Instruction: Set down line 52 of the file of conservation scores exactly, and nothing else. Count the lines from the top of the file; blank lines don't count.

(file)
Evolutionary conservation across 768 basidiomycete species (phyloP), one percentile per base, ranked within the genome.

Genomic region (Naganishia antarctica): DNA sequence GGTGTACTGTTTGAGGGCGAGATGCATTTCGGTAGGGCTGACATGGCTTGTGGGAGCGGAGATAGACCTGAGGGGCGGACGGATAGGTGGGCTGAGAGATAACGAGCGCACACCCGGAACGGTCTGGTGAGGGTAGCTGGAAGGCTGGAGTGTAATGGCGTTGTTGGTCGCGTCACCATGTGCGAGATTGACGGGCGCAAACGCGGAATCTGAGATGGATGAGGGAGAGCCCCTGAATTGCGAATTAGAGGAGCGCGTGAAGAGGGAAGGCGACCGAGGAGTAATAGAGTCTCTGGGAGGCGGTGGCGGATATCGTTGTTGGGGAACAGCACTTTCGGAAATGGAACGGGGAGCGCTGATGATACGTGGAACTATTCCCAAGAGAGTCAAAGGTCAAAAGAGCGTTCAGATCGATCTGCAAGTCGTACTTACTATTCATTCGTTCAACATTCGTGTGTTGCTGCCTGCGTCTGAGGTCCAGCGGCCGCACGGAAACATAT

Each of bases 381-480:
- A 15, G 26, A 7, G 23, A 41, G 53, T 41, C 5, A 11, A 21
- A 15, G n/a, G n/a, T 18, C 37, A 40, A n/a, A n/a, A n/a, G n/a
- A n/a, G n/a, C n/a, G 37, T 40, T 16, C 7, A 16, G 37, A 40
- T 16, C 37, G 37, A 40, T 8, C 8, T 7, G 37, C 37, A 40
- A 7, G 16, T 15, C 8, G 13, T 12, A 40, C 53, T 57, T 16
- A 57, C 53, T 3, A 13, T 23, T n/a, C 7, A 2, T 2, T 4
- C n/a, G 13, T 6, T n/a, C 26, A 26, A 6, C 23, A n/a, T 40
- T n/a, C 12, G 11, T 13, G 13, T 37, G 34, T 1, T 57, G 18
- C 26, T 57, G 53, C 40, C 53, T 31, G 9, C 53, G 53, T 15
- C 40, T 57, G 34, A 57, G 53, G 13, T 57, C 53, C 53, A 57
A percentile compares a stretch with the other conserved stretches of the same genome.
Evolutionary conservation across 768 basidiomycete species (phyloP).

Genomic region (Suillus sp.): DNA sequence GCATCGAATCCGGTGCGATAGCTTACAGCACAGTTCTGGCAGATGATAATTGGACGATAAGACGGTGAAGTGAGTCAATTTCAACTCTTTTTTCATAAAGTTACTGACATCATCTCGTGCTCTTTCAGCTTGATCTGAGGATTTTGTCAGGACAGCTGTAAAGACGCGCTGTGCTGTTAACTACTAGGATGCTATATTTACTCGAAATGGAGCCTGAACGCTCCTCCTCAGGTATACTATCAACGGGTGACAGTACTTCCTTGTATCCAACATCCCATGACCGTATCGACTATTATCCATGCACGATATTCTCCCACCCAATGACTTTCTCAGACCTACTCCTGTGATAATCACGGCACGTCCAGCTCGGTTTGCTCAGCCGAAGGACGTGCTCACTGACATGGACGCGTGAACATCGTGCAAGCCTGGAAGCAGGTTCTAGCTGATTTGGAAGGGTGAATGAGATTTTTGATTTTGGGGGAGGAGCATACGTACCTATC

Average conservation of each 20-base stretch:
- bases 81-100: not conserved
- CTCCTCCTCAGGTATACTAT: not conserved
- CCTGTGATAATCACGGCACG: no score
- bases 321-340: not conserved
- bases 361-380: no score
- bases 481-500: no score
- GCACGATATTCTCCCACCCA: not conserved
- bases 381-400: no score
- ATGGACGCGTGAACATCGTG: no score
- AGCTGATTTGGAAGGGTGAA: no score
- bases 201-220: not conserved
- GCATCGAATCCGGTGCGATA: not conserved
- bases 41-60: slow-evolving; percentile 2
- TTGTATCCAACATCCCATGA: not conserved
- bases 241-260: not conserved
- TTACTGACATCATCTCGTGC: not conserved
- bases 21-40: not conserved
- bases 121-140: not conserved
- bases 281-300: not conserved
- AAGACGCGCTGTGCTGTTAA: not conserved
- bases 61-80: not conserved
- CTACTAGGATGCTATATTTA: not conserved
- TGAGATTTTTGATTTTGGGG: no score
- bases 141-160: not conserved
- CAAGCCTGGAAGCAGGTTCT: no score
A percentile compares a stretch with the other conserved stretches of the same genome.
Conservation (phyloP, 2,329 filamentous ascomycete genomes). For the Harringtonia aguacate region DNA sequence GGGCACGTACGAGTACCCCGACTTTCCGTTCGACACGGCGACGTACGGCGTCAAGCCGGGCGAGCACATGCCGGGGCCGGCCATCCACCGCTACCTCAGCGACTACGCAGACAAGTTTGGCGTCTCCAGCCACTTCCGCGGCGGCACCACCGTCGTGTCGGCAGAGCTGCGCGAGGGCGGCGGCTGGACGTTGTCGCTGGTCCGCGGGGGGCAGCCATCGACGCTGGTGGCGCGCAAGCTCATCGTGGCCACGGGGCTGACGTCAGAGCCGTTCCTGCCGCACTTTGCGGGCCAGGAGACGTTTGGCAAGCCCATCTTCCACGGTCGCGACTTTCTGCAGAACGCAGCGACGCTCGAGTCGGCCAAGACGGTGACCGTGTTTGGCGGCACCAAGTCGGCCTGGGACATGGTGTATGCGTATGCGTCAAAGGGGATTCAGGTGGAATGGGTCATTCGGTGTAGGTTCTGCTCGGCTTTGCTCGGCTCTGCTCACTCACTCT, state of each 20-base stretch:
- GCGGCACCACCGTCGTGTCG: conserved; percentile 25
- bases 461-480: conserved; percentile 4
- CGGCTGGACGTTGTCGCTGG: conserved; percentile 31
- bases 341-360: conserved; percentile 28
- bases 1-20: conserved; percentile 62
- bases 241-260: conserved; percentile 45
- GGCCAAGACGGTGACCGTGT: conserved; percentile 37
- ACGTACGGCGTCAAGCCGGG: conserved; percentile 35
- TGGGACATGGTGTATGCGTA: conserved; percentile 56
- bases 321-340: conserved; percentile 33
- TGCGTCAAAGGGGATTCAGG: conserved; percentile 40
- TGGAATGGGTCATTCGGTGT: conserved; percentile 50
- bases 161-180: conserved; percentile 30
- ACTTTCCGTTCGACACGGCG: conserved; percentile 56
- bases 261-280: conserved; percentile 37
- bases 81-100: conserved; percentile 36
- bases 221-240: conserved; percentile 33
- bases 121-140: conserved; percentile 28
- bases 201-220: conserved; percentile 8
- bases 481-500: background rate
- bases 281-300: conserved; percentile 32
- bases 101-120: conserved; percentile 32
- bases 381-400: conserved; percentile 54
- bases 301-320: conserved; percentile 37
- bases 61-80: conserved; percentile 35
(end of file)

- ACGTACGGCGTCAAGCCGGG: conserved; percentile 35